One of the interesting things about success is that we think we know what it means. A lot of the time our ideas about what it would mean to live successfully are not our own. They’re sucked in from other people. And we also suck in messages from everything from the television to advertising to marketing, etcetera. These are hugely powerful forces that define what we want and how we view ourselves. What I want to argue for is not that we should give up on our ideas of success, but that we should make sure that they are our own. We should focus in on our ideas and make sure that we own them, that we’re truly the authors of our own ambitions. Because it’s bad enough not getting what you want, but it’s even worse to have an idea of what it is you want and find out at the end of the journey that it isn’t, in fact, what you wanted all along.
The secret of a full life is to live and relate to others as if they might not be there tomorrow, as if you might not be there tomorrow. It eliminates the vice of procrastination, the sin of postponement, failed communications, failed communions. This thought has made me more and more attentive to all encounters. meetings, introductions, which might contain the seed of depth that might be carelessly overlooked. This feeling has become a rarity, and rarer every day now that we have reached a hastier and more superficial rhythm, now that we believe we are in touch with a greater amount of people, more people, more countries. This is the illusion which might cheat us of being in touch deeply with the one breathing next to us. The dangerous time when mechanical voices, radios, telephones, take the place of human intimacies, and the concept of being in touch with millions brings a greater and greater poverty in intimacy and human vision.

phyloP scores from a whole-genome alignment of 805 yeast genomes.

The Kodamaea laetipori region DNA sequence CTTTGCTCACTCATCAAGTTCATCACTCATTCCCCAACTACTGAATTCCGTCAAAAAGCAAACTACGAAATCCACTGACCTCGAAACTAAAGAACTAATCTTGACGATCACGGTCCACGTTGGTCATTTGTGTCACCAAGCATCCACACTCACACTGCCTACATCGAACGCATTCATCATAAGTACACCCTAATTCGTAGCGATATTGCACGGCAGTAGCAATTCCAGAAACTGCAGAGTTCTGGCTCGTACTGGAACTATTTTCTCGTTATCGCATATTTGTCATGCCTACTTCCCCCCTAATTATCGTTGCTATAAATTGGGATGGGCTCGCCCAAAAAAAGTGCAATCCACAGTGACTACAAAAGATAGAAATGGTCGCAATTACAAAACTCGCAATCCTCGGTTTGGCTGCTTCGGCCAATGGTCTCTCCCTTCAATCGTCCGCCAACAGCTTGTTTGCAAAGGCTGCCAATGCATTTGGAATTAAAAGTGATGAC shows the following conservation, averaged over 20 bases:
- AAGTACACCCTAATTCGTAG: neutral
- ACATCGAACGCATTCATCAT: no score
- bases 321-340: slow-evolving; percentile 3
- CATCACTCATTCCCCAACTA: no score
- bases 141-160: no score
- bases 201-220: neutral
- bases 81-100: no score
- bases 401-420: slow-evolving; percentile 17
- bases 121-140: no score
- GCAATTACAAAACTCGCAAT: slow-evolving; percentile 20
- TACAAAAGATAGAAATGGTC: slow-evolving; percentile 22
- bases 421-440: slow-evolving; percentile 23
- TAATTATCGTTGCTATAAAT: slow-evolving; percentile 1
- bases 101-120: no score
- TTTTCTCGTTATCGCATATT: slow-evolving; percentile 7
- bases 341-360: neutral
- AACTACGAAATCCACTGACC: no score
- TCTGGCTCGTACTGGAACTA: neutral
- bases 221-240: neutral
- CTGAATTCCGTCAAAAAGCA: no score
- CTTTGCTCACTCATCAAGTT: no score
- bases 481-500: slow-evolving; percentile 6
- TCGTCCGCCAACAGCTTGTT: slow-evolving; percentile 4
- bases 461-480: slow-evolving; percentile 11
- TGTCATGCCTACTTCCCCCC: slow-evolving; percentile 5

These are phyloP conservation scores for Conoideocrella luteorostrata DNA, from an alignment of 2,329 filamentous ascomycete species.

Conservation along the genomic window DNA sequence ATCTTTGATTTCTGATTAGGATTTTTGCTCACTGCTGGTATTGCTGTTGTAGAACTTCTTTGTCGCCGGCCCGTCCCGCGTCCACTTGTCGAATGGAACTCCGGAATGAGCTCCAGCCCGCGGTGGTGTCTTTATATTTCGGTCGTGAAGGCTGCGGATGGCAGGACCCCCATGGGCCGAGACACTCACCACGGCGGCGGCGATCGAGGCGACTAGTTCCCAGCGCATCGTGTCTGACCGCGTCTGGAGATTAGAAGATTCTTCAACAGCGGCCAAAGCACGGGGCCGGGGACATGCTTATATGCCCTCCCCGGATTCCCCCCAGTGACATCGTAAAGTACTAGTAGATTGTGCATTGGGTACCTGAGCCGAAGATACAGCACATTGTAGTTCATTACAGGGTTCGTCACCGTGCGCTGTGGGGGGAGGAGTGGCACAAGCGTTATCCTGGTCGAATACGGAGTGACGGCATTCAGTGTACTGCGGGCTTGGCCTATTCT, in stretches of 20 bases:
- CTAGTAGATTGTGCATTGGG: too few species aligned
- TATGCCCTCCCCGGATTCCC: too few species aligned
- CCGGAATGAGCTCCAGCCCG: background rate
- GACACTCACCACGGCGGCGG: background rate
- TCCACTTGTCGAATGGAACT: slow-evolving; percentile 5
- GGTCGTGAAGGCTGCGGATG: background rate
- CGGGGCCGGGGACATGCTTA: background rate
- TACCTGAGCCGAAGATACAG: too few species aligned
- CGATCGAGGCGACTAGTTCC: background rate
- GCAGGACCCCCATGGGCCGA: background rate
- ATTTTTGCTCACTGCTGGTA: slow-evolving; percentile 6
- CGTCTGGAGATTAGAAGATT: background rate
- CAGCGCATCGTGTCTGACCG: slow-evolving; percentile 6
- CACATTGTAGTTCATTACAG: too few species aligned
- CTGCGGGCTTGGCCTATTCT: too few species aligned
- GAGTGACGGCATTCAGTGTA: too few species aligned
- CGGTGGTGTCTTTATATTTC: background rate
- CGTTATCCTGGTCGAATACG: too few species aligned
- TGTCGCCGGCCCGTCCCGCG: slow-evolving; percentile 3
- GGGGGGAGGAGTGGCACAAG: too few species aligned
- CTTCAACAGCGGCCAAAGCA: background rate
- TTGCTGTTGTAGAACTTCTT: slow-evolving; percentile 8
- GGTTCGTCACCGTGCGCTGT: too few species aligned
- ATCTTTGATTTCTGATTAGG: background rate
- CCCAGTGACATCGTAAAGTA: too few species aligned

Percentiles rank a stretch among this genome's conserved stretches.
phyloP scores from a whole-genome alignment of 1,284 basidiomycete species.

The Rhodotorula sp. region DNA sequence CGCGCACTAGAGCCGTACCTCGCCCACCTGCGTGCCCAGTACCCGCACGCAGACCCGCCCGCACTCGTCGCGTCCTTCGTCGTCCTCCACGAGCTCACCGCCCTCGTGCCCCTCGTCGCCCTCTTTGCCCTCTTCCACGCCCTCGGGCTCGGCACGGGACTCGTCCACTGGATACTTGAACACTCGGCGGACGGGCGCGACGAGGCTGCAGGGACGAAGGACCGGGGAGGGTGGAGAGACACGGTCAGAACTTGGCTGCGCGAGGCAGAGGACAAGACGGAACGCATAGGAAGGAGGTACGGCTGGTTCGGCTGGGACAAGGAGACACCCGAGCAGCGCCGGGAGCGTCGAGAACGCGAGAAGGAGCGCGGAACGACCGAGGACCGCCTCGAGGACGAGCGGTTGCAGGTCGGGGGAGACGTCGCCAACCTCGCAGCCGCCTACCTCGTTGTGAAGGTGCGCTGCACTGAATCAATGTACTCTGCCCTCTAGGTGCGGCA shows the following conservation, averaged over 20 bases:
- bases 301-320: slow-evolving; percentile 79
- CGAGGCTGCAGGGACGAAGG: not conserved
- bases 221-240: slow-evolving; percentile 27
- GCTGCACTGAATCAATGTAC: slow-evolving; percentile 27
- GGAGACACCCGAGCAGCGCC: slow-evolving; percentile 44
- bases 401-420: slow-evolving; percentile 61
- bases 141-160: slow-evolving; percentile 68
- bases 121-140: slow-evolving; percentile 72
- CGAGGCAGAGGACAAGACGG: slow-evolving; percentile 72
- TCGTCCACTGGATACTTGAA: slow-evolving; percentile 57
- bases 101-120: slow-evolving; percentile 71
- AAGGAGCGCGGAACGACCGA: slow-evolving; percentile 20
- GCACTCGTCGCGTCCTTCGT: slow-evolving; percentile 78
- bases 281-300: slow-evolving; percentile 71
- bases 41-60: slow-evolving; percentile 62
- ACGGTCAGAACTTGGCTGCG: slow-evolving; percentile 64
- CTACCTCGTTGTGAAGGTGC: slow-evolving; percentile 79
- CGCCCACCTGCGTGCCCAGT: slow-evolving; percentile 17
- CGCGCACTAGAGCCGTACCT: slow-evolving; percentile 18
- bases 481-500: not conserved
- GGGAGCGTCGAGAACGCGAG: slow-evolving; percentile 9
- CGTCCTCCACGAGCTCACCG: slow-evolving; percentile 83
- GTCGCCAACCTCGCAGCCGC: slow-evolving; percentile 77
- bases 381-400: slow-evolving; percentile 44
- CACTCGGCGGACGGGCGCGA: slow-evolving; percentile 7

Anne-Celine Jaeger: “What kind of advice would you give to a budding photographer?” Thomas Demand: “I don’t teach photography students, and if they think they can make use of a camera, that’s fine. But probably they’ve started at the wrong end because they’ve chosen their medium before they’ve chosen their content. Having said that, the chances of making it as an artist are so small, I’d advice anyone to do something they are really passionate about, rather than speculating about what other people might be interested in. That way, if you don’t make it, which is quite likely, you at least know you were working on something that meant something to you.
From the book “IMAGE MAKERS IMAGE TAKERS” by Anne-Celine Jaeger, edited by Thames & Hudson, 2010